Light rail will affect disability service business

Construction of Central Corridor light rail on University Avenue isn’t expected until 2011, but businesses are already making plans. Groups […]

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01_dscn1558Construction of Central Corridor light rail on University Avenue isn’t expected until 2011, but businesses are already making plans. Groups including community development corporations, the University Avenue Business Association and others are working to pull together resources for business needs ranging from marketing to parking.

Later this year the City of St. Paul will be announcing its forgivable loan program for businesses wanting to make off-street parking improvements. Once light rail is built and begins operations in 2014, University Avenue will lose 85 percent of its on-street parking.

Craig Blakely of St. Paul Planning and Economic Development (PED) said the city has pulled together $500,000 to spend on shared off-street parking for businesses. Improvements can include lighting and landscaping, as well as space and signage for disabled-only parking improvements for access to businesses. The loans can be for up to $25,000.

The city has been studying parking issues for more than a year, and has identified 11 critical areas or hot spots where the loss of on-street parking could create hardships for University Avenue businesses. Those are areas where some resources may be directed first.

“We know the funds available aren’t enough to meet all of the needs but it’s a start,” Blakely said. The city’s hope is to find more funding in the future, through sources including Metropolitan Council Livable Communities funding. But a past effort to obtain a Metropolitan Council grant fell short.

The Metropolitan Council is covering the costs of construction of the rail line itself, which is at $914 million. But the costs of streetscape improvements, parking improvements and any business-related expenses are up to city and in some cases, private funding.

01-dscn1555The loss of on-street parking, including spots signed for persons with disabilities, will be a problem, said Blakely. “We are aware that this does create a hardship for businesses and individuals and we’re working to address that.”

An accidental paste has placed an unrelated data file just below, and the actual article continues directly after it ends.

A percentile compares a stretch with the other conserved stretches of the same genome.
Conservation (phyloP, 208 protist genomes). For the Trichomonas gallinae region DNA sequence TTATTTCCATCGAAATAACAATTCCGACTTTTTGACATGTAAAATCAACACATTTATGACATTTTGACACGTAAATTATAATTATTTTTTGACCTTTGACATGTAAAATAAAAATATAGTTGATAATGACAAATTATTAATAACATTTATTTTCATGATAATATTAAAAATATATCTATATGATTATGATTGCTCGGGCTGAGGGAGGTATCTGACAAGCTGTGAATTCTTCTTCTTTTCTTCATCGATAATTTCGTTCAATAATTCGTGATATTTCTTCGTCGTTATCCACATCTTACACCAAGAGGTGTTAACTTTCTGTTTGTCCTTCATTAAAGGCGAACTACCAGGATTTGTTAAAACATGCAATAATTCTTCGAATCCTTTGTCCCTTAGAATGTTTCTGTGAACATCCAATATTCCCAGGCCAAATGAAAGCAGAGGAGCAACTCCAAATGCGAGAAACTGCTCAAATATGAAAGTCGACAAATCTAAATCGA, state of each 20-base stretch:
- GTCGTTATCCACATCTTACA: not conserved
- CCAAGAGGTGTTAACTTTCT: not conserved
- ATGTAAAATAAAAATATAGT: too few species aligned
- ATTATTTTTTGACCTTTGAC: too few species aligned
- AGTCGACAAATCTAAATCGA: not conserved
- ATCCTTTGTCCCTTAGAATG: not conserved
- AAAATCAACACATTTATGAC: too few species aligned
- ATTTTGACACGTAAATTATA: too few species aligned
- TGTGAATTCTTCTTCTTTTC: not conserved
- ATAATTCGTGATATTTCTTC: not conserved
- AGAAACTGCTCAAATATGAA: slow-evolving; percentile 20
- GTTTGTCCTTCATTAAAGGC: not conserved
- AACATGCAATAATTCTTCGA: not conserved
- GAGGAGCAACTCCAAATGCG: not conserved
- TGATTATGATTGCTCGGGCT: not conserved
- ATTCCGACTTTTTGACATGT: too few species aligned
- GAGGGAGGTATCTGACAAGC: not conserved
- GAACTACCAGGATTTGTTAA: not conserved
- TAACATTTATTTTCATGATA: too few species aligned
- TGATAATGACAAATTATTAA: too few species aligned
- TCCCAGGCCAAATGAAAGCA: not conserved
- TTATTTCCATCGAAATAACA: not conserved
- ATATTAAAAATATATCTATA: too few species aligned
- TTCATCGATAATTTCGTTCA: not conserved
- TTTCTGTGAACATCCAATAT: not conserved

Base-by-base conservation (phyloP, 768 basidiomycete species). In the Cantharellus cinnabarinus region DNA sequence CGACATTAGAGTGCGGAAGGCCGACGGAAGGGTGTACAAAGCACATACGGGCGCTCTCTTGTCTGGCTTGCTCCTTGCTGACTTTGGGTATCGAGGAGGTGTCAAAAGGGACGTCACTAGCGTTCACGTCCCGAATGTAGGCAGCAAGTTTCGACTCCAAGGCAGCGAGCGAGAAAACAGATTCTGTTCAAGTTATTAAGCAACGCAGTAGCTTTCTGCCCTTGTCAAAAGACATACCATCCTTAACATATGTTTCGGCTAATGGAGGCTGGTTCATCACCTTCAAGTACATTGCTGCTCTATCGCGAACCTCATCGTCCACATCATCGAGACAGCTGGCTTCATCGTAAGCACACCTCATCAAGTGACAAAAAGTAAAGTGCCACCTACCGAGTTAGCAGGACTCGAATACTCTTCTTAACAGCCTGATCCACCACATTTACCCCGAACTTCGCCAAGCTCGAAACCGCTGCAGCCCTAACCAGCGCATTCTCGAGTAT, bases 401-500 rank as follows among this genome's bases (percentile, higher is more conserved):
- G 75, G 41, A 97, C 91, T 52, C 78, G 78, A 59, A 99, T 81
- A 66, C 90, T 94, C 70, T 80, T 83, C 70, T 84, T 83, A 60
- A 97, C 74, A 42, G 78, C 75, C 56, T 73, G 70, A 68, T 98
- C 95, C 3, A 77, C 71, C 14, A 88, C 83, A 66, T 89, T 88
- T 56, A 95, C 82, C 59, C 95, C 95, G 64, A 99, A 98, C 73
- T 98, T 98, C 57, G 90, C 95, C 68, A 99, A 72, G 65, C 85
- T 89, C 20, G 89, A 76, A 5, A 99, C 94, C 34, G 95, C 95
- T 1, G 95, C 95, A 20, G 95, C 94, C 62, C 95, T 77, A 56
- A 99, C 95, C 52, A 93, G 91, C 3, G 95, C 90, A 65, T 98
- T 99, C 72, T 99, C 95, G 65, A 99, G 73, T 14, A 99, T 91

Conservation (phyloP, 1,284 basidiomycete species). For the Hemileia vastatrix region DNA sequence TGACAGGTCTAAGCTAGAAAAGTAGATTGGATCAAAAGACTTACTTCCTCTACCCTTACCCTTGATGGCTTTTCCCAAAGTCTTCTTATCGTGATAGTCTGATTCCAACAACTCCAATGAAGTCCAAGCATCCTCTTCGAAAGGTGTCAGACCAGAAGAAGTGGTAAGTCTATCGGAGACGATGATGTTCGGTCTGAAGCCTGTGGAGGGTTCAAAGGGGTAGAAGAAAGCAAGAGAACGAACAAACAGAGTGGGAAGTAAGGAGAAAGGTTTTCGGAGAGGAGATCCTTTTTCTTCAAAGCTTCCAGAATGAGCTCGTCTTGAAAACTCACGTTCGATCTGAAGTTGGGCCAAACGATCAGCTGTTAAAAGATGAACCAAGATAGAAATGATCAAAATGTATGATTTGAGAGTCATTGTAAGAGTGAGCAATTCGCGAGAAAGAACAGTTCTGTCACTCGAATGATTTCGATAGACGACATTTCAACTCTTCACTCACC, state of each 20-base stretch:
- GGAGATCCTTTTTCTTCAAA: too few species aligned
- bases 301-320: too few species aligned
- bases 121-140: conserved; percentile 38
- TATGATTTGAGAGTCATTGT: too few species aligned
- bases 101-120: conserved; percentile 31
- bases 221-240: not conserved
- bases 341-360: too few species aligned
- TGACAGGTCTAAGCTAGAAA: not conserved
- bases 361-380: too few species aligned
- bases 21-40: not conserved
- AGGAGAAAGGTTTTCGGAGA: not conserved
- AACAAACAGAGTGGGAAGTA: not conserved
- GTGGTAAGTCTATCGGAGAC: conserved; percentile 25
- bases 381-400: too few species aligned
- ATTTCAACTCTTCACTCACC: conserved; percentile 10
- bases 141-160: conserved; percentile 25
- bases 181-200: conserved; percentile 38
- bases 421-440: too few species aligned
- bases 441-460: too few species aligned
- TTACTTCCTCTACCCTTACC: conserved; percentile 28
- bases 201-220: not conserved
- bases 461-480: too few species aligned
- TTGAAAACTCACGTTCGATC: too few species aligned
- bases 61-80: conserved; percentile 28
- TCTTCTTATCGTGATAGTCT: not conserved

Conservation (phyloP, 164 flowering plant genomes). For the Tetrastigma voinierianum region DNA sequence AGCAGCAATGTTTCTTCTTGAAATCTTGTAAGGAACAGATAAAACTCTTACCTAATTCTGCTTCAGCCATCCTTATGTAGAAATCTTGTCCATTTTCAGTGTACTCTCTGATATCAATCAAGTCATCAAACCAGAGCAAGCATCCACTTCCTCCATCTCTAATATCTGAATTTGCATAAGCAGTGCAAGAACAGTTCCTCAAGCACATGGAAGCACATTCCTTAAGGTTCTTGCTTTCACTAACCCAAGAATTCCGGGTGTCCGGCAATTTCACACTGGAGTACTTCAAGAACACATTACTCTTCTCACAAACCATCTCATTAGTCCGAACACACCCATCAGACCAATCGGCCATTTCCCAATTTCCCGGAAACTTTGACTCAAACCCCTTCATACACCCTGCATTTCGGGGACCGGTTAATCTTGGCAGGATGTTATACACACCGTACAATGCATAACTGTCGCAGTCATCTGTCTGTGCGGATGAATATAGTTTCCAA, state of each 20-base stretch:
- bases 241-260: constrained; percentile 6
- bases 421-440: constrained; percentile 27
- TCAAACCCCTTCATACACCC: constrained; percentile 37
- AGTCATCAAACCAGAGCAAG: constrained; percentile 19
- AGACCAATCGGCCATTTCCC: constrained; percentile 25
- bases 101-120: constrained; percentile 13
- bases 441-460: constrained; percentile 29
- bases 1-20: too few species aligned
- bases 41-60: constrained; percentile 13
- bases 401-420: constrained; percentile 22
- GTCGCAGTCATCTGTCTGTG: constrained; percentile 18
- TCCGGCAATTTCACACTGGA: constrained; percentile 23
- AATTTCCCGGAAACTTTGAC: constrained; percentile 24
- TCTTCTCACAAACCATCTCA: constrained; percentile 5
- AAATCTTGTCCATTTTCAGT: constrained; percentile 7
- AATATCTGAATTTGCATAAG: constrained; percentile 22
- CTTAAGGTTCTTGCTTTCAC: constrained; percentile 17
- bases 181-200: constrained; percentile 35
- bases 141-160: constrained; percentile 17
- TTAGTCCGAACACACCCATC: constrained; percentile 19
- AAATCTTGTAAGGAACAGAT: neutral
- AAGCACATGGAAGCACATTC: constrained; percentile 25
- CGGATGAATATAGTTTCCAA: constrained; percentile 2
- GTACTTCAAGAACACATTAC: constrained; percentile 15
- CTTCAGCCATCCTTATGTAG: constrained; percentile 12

Several businesses that serve the disability community are located along University Avenue. Light rail would provide easier access for their customers and employees, but it would take away needed on-street parking for some businesses.

Although some businesses have their own off-street parking, business owners and operators do have concerns about having to police or monitor their parking lots to keep out park-and-ride rail commuters or people who may be visiting other businesses in the area.

Handi Medical Supply, which supplies many items needed for community members, is located on University near Highway 280. The business will lose “two or three” on-street spaces due to light rail construction, said Mike Bailey of Handi Medical. “They’re convenient spots and they are used by customers.”

But Handi Medical is fortunate because the business has ample off-street parking on three sides, he added. The business already has to watch its lots and ask people who aren’t customers or employees to not park there.

Bailey said businesses have been able to find out information about resources and developments in light rail plans, through the city and Metropolitan Council. He has participated in community meetings to discuss the project. “The information provided has been helpful and kept us informed,” he said.

The Low Vision Store at University and Cretin/Van-dalia shares a large parking lot with other businesses in its strip mall. Owner Susan Nelson believes the store and its neighbors will have ample parking when rail comes through.

Nelson also said she sees benefits to customers and staff when light rail begins operations, for convenient access to the store. But she is worried most about how construction impact would be mitigated. “I think having the street torn up could hurt us.”

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